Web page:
The over-exploitation of sharks and the sheer disrespect towards them has been noted and many countries now legally protect sharks, at both local and national levels.  However, although they may be legally protected, there are still some laws that have loopholes in legislation that fishermen can get around.  But awareness is raising and citizens across the globe have been involved in pushing local protection measures to ensure that species are protected.  Many species of shark are protected under the Convention on International Trade in Endangered Species (CITES) and the demand for shark fin is, fortunately, on the decline.

Using Sharks to Build Ecotourism

Using sharks as a focal species to build eco-tourism projects is something that is not uncommon.  Many Scuba divers and snorkelers flock to locations where sharks are abundant, looking for that once in a lifetime opportunity to dive with these prehistoric beauties.  Sharks are worth more alive than they are dead and local communities are beginning to realise this and utilise methods to generate an income from this alternative marine resource.  An individual live reef shark is worth $250,000 thanks to dive tourism.  Compare that to its $50 price tag as a dead individual and it’s difficult to see why sharks are still being fished.  Take Whale sharks for example – they are the largest shark species in the world and the global Whale shark tourism value is over $40 million per year.  In Thailand alone, Whale sharks bring in an approximate $2-3 million per year.  On an annual basis, shark ecotourism brings in $314 million worldwide and this number is expected to increase over the next 20 years to $700 million.    That is, as long as the balance is maintained.


A shark species that people flock to specific locations to see. Whale sharks are a shark that can be seen at some of Thailands dive sites. Photo Credit: Shark Guardian


Elisabeth Lauwerys of Oceans Below, an award-winning professional underwater video production company based on Koh Tao in Thailand, has had the opportunity to dive with sharks on many occasions.  She believes that the shark diving industry is incredibly important for shark conservation as well as having huge socio-economic benefits.  “Sharks are very shy and in most cases are likely to avoid you. In certain places in the world we are extremely lucky to have opportunities of witnessing natural behavior from afar without having to attract them,” she says “At most other shark locations around the world, the sharks need to be attracted to a vessel or by bait in order to see them. If this is not the case, you will simply not see a shark.”  Elisabeth also believes that by giving people the opportunity to get up close and personal with sharks and spend time with them, it helps them become passionate about them, and she says “we all know that we protect what we love…”.  I have to agree with her.  By witnessing something as impactful as swimming or diving with sharks, you instantly feel more connected to the cause and it is experiences like these that eventually lead to actions and create behavioural change.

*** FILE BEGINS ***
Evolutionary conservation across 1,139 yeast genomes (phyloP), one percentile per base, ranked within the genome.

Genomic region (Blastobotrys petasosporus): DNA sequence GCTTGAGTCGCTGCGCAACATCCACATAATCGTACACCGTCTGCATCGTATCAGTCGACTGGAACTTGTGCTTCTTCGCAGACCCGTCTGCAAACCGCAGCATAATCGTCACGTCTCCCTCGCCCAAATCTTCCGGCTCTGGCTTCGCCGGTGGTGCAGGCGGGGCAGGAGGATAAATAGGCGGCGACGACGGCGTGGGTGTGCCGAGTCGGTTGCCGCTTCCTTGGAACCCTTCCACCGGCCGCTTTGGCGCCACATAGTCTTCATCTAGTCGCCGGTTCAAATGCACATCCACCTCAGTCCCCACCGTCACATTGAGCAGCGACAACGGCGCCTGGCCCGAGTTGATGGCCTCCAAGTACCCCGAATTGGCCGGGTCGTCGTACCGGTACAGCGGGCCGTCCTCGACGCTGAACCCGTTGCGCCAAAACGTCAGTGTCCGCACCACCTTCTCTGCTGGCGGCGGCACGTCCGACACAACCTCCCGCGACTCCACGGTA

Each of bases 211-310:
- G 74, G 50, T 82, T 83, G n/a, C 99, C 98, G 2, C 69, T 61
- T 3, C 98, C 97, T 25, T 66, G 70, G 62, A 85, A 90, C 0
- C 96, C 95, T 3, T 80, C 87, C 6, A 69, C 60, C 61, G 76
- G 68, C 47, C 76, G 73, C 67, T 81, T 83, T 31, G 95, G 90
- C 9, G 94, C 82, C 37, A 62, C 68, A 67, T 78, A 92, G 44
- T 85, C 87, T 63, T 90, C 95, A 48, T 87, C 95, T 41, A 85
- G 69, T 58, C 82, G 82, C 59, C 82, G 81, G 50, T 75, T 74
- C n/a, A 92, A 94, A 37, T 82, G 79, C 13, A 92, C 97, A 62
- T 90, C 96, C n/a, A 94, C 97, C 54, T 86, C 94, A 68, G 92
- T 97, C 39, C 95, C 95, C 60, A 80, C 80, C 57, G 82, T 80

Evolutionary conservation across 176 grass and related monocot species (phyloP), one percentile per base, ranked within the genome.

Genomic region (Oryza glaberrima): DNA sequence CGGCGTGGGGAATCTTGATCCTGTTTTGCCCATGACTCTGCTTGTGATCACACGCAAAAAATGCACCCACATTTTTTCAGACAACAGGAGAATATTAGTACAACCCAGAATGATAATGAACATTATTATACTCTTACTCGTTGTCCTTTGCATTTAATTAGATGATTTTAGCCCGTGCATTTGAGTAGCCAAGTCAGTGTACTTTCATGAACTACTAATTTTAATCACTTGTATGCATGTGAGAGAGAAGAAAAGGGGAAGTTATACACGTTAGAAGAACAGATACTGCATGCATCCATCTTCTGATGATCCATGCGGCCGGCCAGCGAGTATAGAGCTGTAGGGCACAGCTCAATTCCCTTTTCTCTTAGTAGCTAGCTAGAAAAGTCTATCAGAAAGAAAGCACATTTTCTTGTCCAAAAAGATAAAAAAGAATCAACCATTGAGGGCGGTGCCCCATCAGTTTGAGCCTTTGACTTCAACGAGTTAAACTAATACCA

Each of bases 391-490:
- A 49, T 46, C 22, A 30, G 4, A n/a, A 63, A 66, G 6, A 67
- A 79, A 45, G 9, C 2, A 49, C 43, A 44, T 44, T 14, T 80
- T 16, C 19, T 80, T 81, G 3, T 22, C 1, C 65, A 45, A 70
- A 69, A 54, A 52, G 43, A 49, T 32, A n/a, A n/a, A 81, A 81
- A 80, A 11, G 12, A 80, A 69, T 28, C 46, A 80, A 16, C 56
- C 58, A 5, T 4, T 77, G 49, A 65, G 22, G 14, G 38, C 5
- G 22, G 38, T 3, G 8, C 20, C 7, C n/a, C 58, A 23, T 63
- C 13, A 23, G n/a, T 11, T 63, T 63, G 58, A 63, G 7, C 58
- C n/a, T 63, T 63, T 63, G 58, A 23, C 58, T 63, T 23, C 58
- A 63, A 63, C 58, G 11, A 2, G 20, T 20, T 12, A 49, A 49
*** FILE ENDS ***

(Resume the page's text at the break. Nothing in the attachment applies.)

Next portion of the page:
Photo by Elisabeth Lauwerys at Oceans Below
Just one of the sharks Elisabeth has dived with – a captivating Hammerhead in the Bahamas.  Photo Credit: Elisabeth Lauwerys, Oceans Below.


A great infographic taken from Shark Business

There are certainly pros and cons to shark ecotourism and any ecotourism project involving sharks should be closely managed and employ measures that prevent the fragile balance from being lost.   Shark diving has local economic benefits and helps increase public awareness thus increasing their conservation, however, it can affect their natural behaviour.  Assessing the impact of shark ecotourism is a focal point of many marine scientists and studies are being conducted which look at changes in feeding behaviour, habitat use and depth differences.  According to a recent study, altering the feeding behaviour could also have much more detrimental and impacts that are much more difficult to observe.  The distribution of a shark’s energy necessary for growth and reproduction is important, yet if the activity rate of the shark increases during times when it is being fed by humans in an unnatural manner and interrupts resting periods then the energy allocation could be disrupted and therefore affect the overall health and reproductive ability of the shark.

It has also been argued that the effectiveness of shark ecotourism programmes is limited due to an effect known as the “ceiling effect”.  The participants that are attracted to these kinds of programmes are already environmentally minded, questioning the conservation gains.  I suppose it is like preaching to the choir.  Is diving or snorkeling with sharks likely to attract individuals that are not environmentally aware?  Are people that are seeking out these programmes already experienced divers aware of the struggle sharks face?  Either way, divers will travel to parts of the world where their chances of seeing sharks and other Mega Fauna are likely.  Bredon Sing, Director of Shark Guardian (UK Charity for Shark and Marine Conservation Projects Worldwide), says “”The future of the dive industry by attracting divers for the quality of marine diversity and healthy shark populations, together with other pelagic animals, is only limited by government motivation and willingness to honestly protect their natural resources, marine parks and working towards establishing shark sanctuaries”.  He also states that there are more marine protected areas and shark sanctuaries than 5 years ago and the increase in shark populations in these areas attracts divers from around the world thus benefiting local communities.


Sharks such as White tip reef sharks are relatively common, but sightings have decreased over recent years.


There is still limited information on the truth behind the impacts shark ecotourism has on the species.  One thing is for certain though, with the protection of marine areas difficult to initiate and manage due to national borders and differing political legislation, shark ecotourism could be a method of conserving an apex species whose protection can help maintain the health of the global oceans.  It is an alternative income for coastal communities in many different places that could lead to the creation of international agreements between countries, sanctuaries and Marine Protected Areas (MAP’s) across borders.  The balance of commercial and environmental needs must be addressed and the business models for these programmes must take into full account the true sustainability and need for low impact on the species and its habitat.

For more information on how you can get involved in shark conservation, visit Shark Guardian and find out how you can help protect them!